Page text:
On the following day the faculty and students met together for the first chapel exercise held in the new building. Professor Hoeksema brought the message, in what he said was really “a dedication chapel.” He began by reading Psalm 75, drawing special attention to verse 1 of that chapter. He pointed out that it was surely correct and appropriate that we rejoice and are happy on this occasion. But, though we rejoice at the occasion of things, i.e., of our beautiful new facilities, we do not rejoice in them. We may be mindful further, he said, of the fact that our people have given most liberally in order to make this occasion possible, that men of God have long been busy in the work connected with providing this building for us; but the deepest reason for our thankfulness lies in the nearness of the name of our God. In fact, he said, we would do well to make that text (Ps. 75:1) our motto as we take our places in our new building: “Unto thee, O Lord, do we give thanks, unto thee do we give thanks: for that thy name is near thy wondrous works declare.” 

Then it was recess time, and the professor treated everyone to a piece of his wife’s delicious apple pie, in celebration of his fifty-first birthday! And then, listen to this, his appreciative students and colleagues, sang Happy Birthday . . . a song directed by none other than Mr. Tom Newhof, Sr., coordinator of the building project.


On Thursday, January 17, in Hope Church, there was held what is surely a well-deserved “Appreciation Night for Rev. and Mrs. George C. Lubbers, Missionary to Jamaica, West Indies.” The remarks of appreciation were given by Rev. C. Hanko. He recalled having had “the privilege of leading the ordination” of Rev. Lubbers into the ministry — which event, he added, “happens to be forty years ago this year, in September.” He recalled, further, Rev. Lubber’s twenty years in the ministry in our churches before he was called, in 1954, to serve as home missionary. During his years as home missionary, Rev. Lubbers saw the organization of Loveland, Isabel, and Forbes Churches. He labored in Houston and “today we are seeing some of the fruits of that labor.” Rev. Hanko made mention, also, of his 28 years of writing for the Standard Bearer. But, “of all his life, Rev. Lubbers would say that the work in Jamaica has been the most trying.” A foreign country . . . a people of another race . . . utter loneliness . . . all the attending problems of a foreign field. In spite of all the difficulties, Rev. Hanko said, “the work in Jamaica has not been a failure.” He then produced and read a couple of letters which Rev. Lubbers had received recently from Jamaica. “You came to us,” said one of the writers, “preaching Christ and living Christ; you have taught us much.” Rev. Hanko noted that he could underscore that observation. “What better proof,” he asked, “of the grace of God?”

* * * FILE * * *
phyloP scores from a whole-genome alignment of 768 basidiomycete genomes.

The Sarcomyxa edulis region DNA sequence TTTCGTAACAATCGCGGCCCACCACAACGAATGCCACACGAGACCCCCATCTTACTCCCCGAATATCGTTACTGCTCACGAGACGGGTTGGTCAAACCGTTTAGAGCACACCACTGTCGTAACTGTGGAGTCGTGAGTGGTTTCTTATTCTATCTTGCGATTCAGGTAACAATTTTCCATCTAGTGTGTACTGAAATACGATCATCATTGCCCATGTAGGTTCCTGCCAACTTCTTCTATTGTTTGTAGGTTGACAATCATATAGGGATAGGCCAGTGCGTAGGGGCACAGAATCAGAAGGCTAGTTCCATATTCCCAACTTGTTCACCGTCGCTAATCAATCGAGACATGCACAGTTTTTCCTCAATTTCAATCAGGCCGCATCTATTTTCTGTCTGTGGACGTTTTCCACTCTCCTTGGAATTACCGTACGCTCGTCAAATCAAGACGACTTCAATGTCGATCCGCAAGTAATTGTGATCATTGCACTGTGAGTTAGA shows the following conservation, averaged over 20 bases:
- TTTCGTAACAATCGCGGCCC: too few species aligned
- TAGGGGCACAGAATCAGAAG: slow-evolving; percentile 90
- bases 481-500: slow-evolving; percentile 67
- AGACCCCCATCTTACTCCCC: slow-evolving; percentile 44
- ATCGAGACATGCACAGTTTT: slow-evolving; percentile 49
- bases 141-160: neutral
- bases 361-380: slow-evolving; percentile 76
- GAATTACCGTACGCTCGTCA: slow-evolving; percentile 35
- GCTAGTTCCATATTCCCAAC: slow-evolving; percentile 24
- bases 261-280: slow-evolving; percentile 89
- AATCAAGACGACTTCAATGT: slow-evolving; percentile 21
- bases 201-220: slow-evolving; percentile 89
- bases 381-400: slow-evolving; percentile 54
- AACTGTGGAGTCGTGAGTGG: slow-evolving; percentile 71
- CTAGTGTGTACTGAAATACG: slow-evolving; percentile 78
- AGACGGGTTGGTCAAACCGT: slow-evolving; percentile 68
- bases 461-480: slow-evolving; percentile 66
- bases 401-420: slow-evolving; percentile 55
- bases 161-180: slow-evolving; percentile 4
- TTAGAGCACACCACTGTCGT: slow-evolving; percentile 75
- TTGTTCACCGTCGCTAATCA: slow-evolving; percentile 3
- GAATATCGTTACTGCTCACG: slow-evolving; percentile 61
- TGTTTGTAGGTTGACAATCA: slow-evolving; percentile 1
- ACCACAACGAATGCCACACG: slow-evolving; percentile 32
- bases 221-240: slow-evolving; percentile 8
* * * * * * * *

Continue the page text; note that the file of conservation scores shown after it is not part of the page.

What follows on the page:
And Rev. Lubbers, in his response, also emphasized that grace of God. He said, characteristically, “I had one fear concerning this evening — that God would not receive all the glory.” Rev. Lubbers acknowledged with obvious appreciation that “the testimony of the churches is that we have been faithful.” He gave credit, further, to his wife, whom he had, he said, always appreciated, “but never as much as when we were in Jamaica.” 

But, he insisted, “whatever we did, we did by the mercies of God.” He was happy, therefore, that Rev. Van Baren had read I Cor. 3 at the beginning of the program. “Who is Paul? Who is Apollos?” God works His great strength in our weakness. And God gives the increase. He called me, Rev. Lubbers: said, and He will bless my labors. 

D.D.